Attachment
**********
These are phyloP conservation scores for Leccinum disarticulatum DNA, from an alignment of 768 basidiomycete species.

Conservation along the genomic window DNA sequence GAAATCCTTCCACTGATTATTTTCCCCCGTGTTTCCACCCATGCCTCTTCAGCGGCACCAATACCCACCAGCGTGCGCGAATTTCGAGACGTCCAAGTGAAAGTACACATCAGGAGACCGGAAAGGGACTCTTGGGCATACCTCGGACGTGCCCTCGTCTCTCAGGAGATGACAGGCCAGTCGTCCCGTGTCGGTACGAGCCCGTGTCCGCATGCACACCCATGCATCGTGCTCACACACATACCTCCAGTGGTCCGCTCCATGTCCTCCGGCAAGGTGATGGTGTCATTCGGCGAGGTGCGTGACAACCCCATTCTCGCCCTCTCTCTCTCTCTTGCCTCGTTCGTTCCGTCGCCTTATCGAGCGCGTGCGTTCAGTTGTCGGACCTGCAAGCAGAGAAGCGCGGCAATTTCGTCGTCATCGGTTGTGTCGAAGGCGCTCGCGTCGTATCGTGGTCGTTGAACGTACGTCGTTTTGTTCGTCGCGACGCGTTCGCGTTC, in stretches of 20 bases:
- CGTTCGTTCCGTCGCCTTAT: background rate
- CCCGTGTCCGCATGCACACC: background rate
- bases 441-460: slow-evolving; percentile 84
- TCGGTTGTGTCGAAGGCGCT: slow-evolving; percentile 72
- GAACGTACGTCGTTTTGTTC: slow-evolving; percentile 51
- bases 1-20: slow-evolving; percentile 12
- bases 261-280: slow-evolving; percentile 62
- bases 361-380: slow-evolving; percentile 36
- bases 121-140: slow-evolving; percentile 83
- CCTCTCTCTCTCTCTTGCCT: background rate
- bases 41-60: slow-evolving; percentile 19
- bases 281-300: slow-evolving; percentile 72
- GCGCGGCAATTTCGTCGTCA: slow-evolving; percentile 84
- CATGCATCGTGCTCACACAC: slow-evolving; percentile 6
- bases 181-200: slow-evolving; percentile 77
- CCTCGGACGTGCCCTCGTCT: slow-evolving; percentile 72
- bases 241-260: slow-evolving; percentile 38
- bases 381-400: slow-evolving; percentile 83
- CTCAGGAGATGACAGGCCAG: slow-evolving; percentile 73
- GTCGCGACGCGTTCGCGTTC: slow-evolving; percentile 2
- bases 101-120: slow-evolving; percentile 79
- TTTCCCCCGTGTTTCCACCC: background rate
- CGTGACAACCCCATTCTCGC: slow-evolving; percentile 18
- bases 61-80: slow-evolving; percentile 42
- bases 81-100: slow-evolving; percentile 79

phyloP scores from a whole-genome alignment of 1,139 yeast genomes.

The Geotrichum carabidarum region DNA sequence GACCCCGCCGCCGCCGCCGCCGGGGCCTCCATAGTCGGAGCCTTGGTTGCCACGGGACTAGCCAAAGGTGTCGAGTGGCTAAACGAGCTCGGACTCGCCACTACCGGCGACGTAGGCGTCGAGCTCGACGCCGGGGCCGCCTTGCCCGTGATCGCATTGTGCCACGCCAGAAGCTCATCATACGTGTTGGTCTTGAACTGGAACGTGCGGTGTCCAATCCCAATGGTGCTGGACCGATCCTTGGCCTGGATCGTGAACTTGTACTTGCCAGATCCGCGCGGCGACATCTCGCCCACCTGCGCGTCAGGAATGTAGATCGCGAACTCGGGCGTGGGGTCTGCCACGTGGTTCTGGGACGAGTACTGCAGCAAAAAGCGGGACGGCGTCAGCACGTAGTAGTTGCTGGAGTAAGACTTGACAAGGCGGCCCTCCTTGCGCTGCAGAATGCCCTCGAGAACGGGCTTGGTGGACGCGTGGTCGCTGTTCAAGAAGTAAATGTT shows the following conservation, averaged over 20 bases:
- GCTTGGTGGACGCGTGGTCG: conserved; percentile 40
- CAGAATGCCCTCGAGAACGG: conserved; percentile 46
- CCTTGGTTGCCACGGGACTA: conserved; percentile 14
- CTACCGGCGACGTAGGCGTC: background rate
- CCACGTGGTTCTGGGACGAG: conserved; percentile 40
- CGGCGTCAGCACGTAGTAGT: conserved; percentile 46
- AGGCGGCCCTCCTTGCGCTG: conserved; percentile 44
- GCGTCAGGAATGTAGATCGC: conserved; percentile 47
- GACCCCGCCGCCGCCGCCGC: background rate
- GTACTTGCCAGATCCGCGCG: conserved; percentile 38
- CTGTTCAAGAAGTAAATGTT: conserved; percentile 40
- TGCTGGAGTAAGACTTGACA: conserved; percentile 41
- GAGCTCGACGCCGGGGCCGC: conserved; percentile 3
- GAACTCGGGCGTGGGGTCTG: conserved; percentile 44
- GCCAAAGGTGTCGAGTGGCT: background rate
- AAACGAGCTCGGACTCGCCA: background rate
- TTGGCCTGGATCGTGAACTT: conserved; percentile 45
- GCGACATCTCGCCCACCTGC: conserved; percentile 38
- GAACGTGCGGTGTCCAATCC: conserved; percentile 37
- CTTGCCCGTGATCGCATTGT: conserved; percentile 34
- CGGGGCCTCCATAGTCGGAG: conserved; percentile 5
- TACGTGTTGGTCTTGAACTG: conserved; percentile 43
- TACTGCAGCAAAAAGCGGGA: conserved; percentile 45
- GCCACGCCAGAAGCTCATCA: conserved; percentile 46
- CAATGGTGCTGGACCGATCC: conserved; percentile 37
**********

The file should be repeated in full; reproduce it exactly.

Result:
These are phyloP conservation scores for Leccinum disarticulatum DNA, from an alignment of 768 basidiomycete species.

Conservation along the genomic window DNA sequence GAAATCCTTCCACTGATTATTTTCCCCCGTGTTTCCACCCATGCCTCTTCAGCGGCACCAATACCCACCAGCGTGCGCGAATTTCGAGACGTCCAAGTGAAAGTACACATCAGGAGACCGGAAAGGGACTCTTGGGCATACCTCGGACGTGCCCTCGTCTCTCAGGAGATGACAGGCCAGTCGTCCCGTGTCGGTACGAGCCCGTGTCCGCATGCACACCCATGCATCGTGCTCACACACATACCTCCAGTGGTCCGCTCCATGTCCTCCGGCAAGGTGATGGTGTCATTCGGCGAGGTGCGTGACAACCCCATTCTCGCCCTCTCTCTCTCTCTTGCCTCGTTCGTTCCGTCGCCTTATCGAGCGCGTGCGTTCAGTTGTCGGACCTGCAAGCAGAGAAGCGCGGCAATTTCGTCGTCATCGGTTGTGTCGAAGGCGCTCGCGTCGTATCGTGGTCGTTGAACGTACGTCGTTTTGTTCGTCGCGACGCGTTCGCGTTC, in stretches of 20 bases:
- CGTTCGTTCCGTCGCCTTAT: background rate
- CCCGTGTCCGCATGCACACC: background rate
- bases 441-460: slow-evolving; percentile 84
- TCGGTTGTGTCGAAGGCGCT: slow-evolving; percentile 72
- GAACGTACGTCGTTTTGTTC: slow-evolving; percentile 51
- bases 1-20: slow-evolving; percentile 12
- bases 261-280: slow-evolving; percentile 62
- bases 361-380: slow-evolving; percentile 36
- bases 121-140: slow-evolving; percentile 83
- CCTCTCTCTCTCTCTTGCCT: background rate
- bases 41-60: slow-evolving; percentile 19
- bases 281-300: slow-evolving; percentile 72
- GCGCGGCAATTTCGTCGTCA: slow-evolving; percentile 84
- CATGCATCGTGCTCACACAC: slow-evolving; percentile 6
- bases 181-200: slow-evolving; percentile 77
- CCTCGGACGTGCCCTCGTCT: slow-evolving; percentile 72
- bases 241-260: slow-evolving; percentile 38
- bases 381-400: slow-evolving; percentile 83
- CTCAGGAGATGACAGGCCAG: slow-evolving; percentile 73
- GTCGCGACGCGTTCGCGTTC: slow-evolving; percentile 2
- bases 101-120: slow-evolving; percentile 79
- TTTCCCCCGTGTTTCCACCC: background rate
- CGTGACAACCCCATTCTCGC: slow-evolving; percentile 18
- bases 61-80: slow-evolving; percentile 42
- bases 81-100: slow-evolving; percentile 79

phyloP scores from a whole-genome alignment of 1,139 yeast genomes.

The Geotrichum carabidarum region DNA sequence GACCCCGCCGCCGCCGCCGCCGGGGCCTCCATAGTCGGAGCCTTGGTTGCCACGGGACTAGCCAAAGGTGTCGAGTGGCTAAACGAGCTCGGACTCGCCACTACCGGCGACGTAGGCGTCGAGCTCGACGCCGGGGCCGCCTTGCCCGTGATCGCATTGTGCCACGCCAGAAGCTCATCATACGTGTTGGTCTTGAACTGGAACGTGCGGTGTCCAATCCCAATGGTGCTGGACCGATCCTTGGCCTGGATCGTGAACTTGTACTTGCCAGATCCGCGCGGCGACATCTCGCCCACCTGCGCGTCAGGAATGTAGATCGCGAACTCGGGCGTGGGGTCTGCCACGTGGTTCTGGGACGAGTACTGCAGCAAAAAGCGGGACGGCGTCAGCACGTAGTAGTTGCTGGAGTAAGACTTGACAAGGCGGCCCTCCTTGCGCTGCAGAATGCCCTCGAGAACGGGCTTGGTGGACGCGTGGTCGCTGTTCAAGAAGTAAATGTT shows the following conservation, averaged over 20 bases:
- GCTTGGTGGACGCGTGGTCG: conserved; percentile 40
- CAGAATGCCCTCGAGAACGG: conserved; percentile 46
- CCTTGGTTGCCACGGGACTA: conserved; percentile 14
- CTACCGGCGACGTAGGCGTC: background rate
- CCACGTGGTTCTGGGACGAG: conserved; percentile 40
- CGGCGTCAGCACGTAGTAGT: conserved; percentile 46
- AGGCGGCCCTCCTTGCGCTG: conserved; percentile 44
- GCGTCAGGAATGTAGATCGC: conserved; percentile 47
- GACCCCGCCGCCGCCGCCGC: background rate
- GTACTTGCCAGATCCGCGCG: conserved; percentile 38
- CTGTTCAAGAAGTAAATGTT: conserved; percentile 40
- TGCTGGAGTAAGACTTGACA: conserved; percentile 41
- GAGCTCGACGCCGGGGCCGC: conserved; percentile 3
- GAACTCGGGCGTGGGGTCTG: conserved; percentile 44
- GCCAAAGGTGTCGAGTGGCT: background rate
- AAACGAGCTCGGACTCGCCA: background rate
- TTGGCCTGGATCGTGAACTT: conserved; percentile 45
- GCGACATCTCGCCCACCTGC: conserved; percentile 38
- GAACGTGCGGTGTCCAATCC: conserved; percentile 37
- CTTGCCCGTGATCGCATTGT: conserved; percentile 34
- CGGGGCCTCCATAGTCGGAG: conserved; percentile 5
- TACGTGTTGGTCTTGAACTG: conserved; percentile 43
- TACTGCAGCAAAAAGCGGGA: conserved; percentile 45
- GCCACGCCAGAAGCTCATCA: conserved; percentile 46
- CAATGGTGCTGGACCGATCC: conserved; percentile 37